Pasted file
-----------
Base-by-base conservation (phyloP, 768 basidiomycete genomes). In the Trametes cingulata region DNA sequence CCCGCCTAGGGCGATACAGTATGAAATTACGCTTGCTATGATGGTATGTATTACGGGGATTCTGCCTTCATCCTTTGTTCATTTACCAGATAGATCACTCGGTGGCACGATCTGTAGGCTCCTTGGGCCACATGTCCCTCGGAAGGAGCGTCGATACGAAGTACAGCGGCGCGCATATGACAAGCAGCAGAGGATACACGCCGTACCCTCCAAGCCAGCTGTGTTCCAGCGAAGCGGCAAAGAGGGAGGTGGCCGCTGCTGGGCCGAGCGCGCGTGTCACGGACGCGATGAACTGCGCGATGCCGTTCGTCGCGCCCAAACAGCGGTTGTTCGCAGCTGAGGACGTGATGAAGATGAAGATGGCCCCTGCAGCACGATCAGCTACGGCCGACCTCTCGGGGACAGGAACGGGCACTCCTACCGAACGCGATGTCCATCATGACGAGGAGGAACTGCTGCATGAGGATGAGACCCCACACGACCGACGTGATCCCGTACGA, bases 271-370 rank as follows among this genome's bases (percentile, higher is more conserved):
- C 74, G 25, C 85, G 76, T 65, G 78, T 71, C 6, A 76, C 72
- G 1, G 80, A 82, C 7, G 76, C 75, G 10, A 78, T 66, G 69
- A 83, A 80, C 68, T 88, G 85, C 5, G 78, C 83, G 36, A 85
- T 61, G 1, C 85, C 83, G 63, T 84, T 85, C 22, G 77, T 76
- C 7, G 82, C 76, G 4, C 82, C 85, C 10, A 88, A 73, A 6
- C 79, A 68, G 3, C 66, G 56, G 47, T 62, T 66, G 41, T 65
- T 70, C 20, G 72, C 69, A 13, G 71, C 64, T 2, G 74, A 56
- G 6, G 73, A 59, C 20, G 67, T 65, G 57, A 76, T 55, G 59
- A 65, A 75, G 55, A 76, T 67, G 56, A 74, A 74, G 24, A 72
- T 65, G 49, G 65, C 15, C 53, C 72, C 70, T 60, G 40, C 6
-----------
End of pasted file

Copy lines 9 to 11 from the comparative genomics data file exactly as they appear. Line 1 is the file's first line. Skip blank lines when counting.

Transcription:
- G 6, G 73, A 59, C 20, G 67, T 65, G 57, A 76, T 55, G 59
- A 65, A 75, G 55, A 76, T 67, G 56, A 74, A 74, G 24, A 72
- T 65, G 49, G 65, C 15, C 53, C 72, C 70, T 60, G 40, C 6